Sometimes children are best left in “bad” homes.
Evidence is pouring in that keeping families together – even those deemed dysfunctional – is less harmful than pulling them apart.
It’s a U-turn in thinking and practice for child advocates, as new programs emerge with the aim of keeping children in their homes while fixing families.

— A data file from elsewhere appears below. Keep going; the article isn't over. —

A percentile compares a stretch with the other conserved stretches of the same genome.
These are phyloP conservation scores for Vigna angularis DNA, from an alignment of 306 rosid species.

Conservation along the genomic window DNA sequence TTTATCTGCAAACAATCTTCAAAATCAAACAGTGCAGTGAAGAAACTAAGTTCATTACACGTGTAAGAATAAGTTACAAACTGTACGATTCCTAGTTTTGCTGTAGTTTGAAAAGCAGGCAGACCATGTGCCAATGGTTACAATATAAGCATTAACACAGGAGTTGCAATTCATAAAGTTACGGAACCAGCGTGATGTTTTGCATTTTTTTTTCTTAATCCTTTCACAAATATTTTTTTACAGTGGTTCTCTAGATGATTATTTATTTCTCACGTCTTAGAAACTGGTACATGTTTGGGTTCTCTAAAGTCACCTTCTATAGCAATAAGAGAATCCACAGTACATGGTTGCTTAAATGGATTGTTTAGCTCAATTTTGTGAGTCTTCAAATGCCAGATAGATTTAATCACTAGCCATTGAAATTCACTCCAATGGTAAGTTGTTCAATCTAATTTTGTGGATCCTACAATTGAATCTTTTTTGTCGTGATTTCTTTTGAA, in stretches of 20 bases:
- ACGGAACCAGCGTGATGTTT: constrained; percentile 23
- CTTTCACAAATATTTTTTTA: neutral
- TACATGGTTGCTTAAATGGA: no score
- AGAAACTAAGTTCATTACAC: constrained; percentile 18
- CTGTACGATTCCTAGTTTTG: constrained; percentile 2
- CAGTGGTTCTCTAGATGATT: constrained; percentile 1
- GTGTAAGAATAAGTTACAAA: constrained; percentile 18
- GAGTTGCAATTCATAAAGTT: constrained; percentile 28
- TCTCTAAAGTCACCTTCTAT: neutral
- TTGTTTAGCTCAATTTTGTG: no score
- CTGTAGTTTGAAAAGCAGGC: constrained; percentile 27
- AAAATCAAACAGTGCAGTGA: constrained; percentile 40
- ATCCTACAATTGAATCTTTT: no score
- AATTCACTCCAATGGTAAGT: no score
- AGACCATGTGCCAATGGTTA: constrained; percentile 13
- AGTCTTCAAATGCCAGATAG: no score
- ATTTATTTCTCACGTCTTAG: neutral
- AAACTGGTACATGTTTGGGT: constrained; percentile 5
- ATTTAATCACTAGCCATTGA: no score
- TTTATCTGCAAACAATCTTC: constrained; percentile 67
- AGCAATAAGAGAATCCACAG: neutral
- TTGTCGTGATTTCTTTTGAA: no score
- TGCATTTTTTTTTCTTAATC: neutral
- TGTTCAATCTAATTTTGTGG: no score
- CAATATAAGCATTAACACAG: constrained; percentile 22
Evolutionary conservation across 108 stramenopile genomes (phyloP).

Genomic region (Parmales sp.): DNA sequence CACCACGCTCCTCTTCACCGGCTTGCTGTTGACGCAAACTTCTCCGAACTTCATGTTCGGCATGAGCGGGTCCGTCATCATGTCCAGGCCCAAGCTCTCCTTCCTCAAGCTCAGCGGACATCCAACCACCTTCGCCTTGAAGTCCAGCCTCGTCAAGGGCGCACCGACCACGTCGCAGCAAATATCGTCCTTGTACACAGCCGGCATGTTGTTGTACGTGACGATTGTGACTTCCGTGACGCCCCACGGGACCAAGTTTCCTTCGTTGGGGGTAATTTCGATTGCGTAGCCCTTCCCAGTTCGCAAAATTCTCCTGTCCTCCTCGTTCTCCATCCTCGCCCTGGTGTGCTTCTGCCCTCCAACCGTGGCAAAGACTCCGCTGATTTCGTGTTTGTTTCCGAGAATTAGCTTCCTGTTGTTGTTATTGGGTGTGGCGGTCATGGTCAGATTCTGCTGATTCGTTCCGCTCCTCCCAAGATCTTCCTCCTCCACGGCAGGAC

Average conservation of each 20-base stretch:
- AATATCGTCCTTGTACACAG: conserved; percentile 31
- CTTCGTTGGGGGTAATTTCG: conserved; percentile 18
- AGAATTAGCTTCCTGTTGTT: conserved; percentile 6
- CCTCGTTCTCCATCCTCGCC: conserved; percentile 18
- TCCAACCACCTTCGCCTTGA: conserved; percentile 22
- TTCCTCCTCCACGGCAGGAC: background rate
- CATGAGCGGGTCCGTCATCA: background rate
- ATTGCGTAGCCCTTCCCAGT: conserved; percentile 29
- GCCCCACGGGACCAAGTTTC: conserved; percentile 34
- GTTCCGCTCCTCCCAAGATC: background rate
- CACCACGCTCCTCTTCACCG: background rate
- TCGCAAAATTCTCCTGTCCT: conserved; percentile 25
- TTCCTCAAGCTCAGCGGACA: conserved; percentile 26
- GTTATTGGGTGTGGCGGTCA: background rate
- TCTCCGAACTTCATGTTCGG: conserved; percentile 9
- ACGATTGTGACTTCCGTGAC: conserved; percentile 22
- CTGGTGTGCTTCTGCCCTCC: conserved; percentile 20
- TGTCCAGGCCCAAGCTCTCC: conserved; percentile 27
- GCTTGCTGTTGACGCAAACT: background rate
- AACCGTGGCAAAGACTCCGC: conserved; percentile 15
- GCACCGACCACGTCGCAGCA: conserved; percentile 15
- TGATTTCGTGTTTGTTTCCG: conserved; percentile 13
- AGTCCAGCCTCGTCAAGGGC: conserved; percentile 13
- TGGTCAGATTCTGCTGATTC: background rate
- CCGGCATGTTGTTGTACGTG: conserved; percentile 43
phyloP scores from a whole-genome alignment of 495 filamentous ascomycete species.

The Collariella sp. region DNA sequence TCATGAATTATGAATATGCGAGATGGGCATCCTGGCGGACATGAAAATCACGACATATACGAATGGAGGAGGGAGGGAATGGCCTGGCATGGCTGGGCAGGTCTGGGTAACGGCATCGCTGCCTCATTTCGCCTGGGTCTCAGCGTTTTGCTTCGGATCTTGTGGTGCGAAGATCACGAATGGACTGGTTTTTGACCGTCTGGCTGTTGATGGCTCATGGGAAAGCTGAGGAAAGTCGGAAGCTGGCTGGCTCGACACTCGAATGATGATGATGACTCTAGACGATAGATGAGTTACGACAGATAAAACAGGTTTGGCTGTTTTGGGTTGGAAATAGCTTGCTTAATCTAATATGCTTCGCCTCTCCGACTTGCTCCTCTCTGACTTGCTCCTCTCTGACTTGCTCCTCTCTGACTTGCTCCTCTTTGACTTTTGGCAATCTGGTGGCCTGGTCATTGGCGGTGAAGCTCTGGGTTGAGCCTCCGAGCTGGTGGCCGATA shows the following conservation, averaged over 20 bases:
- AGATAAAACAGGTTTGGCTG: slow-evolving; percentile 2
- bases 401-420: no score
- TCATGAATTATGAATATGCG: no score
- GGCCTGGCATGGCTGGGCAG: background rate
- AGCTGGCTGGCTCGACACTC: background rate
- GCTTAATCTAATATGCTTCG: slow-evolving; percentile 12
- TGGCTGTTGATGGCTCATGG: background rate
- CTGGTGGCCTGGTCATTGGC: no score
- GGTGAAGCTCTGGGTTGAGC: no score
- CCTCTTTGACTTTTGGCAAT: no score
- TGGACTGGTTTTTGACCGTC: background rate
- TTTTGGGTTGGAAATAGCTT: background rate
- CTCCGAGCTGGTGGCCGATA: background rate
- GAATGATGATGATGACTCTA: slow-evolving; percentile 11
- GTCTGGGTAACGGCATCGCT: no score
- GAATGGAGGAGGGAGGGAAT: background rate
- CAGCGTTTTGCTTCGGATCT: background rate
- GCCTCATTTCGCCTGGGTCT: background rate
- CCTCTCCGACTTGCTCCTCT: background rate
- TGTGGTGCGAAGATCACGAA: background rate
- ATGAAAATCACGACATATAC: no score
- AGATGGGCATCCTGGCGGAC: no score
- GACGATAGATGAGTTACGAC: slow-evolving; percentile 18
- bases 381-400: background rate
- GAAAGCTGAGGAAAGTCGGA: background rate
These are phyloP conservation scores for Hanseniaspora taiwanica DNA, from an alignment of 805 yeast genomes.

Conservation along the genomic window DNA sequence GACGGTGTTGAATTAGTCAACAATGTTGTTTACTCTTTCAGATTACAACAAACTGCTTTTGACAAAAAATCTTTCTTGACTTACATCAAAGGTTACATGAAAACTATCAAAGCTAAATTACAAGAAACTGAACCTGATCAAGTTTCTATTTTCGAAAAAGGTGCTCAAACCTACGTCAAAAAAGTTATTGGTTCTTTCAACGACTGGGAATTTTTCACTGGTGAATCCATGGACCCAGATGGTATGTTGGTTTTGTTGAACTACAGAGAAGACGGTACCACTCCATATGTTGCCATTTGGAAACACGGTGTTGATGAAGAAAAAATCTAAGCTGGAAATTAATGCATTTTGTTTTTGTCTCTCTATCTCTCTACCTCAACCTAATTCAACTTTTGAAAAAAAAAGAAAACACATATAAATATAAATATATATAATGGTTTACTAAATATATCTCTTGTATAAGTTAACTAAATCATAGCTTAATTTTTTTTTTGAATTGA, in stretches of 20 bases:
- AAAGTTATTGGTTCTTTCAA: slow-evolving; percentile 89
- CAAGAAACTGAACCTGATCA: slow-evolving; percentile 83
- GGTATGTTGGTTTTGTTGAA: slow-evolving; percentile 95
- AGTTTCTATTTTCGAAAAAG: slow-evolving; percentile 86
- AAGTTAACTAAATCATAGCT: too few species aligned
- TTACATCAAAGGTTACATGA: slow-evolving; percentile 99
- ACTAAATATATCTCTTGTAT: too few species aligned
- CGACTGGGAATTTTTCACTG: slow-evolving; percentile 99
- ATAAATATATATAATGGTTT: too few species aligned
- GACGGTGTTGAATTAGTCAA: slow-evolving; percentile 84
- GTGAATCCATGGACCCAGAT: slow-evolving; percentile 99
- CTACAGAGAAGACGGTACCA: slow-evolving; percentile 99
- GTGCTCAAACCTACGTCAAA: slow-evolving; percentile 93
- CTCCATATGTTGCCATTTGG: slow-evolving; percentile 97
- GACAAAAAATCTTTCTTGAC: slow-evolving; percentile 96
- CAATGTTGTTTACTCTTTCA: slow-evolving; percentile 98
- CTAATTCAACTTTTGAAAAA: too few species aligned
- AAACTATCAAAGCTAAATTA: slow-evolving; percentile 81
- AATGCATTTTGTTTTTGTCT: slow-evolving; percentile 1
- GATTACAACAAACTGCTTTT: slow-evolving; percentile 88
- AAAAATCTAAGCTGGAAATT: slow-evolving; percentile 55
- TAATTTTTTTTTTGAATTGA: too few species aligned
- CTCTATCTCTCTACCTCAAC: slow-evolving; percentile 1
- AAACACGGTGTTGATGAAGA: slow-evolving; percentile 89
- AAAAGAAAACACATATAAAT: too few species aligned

“When the state has to be a parent, we do our best. But it’s never best for the state to be a parent if we have the family as an option,” said Kevin Quigley, secretary of the state Department of Health and Human Services.